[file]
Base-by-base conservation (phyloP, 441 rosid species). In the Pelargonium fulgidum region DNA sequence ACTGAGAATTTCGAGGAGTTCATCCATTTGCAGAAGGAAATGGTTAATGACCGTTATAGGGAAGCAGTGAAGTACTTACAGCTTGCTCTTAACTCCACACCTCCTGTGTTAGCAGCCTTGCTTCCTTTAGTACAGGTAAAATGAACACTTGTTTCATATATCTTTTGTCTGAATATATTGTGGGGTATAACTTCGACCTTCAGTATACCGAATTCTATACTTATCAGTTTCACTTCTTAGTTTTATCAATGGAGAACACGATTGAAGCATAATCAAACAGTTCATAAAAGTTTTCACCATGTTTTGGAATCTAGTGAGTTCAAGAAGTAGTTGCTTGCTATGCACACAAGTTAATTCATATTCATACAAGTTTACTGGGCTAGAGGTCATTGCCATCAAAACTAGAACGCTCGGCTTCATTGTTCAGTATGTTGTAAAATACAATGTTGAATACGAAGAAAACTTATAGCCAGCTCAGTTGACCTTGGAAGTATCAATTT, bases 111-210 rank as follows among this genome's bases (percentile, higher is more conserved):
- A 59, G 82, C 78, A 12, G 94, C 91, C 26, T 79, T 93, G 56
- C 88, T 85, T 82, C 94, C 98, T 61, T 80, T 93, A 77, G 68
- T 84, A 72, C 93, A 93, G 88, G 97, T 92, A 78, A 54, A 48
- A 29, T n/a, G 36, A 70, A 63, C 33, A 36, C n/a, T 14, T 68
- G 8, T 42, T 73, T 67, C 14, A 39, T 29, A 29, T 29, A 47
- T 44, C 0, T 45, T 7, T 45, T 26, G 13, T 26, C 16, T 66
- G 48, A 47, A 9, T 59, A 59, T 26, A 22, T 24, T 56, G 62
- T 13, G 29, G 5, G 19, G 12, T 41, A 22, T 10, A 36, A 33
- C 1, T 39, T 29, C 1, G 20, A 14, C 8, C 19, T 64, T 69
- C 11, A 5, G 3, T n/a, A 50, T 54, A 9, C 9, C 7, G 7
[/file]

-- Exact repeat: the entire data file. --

Base-by-base conservation (phyloP, 441 rosid species). In the Pelargonium fulgidum region DNA sequence ACTGAGAATTTCGAGGAGTTCATCCATTTGCAGAAGGAAATGGTTAATGACCGTTATAGGGAAGCAGTGAAGTACTTACAGCTTGCTCTTAACTCCACACCTCCTGTGTTAGCAGCCTTGCTTCCTTTAGTACAGGTAAAATGAACACTTGTTTCATATATCTTTTGTCTGAATATATTGTGGGGTATAACTTCGACCTTCAGTATACCGAATTCTATACTTATCAGTTTCACTTCTTAGTTTTATCAATGGAGAACACGATTGAAGCATAATCAAACAGTTCATAAAAGTTTTCACCATGTTTTGGAATCTAGTGAGTTCAAGAAGTAGTTGCTTGCTATGCACACAAGTTAATTCATATTCATACAAGTTTACTGGGCTAGAGGTCATTGCCATCAAAACTAGAACGCTCGGCTTCATTGTTCAGTATGTTGTAAAATACAATGTTGAATACGAAGAAAACTTATAGCCAGCTCAGTTGACCTTGGAAGTATCAATTT, bases 111-210 rank as follows among this genome's bases (percentile, higher is more conserved):
- A 59, G 82, C 78, A 12, G 94, C 91, C 26, T 79, T 93, G 56
- C 88, T 85, T 82, C 94, C 98, T 61, T 80, T 93, A 77, G 68
- T 84, A 72, C 93, A 93, G 88, G 97, T 92, A 78, A 54, A 48
- A 29, T n/a, G 36, A 70, A 63, C 33, A 36, C n/a, T 14, T 68
- G 8, T 42, T 73, T 67, C 14, A 39, T 29, A 29, T 29, A 47
- T 44, C 0, T 45, T 7, T 45, T 26, G 13, T 26, C 16, T 66
- G 48, A 47, A 9, T 59, A 59, T 26, A 22, T 24, T 56, G 62
- T 13, G 29, G 5, G 19, G 12, T 41, A 22, T 10, A 36, A 33
- C 1, T 39, T 29, C 1, G 20, A 14, C 8, C 19, T 64, T 69
- C 11, A 5, G 3, T n/a, A 50, T 54, A 9, C 9, C 7, G 7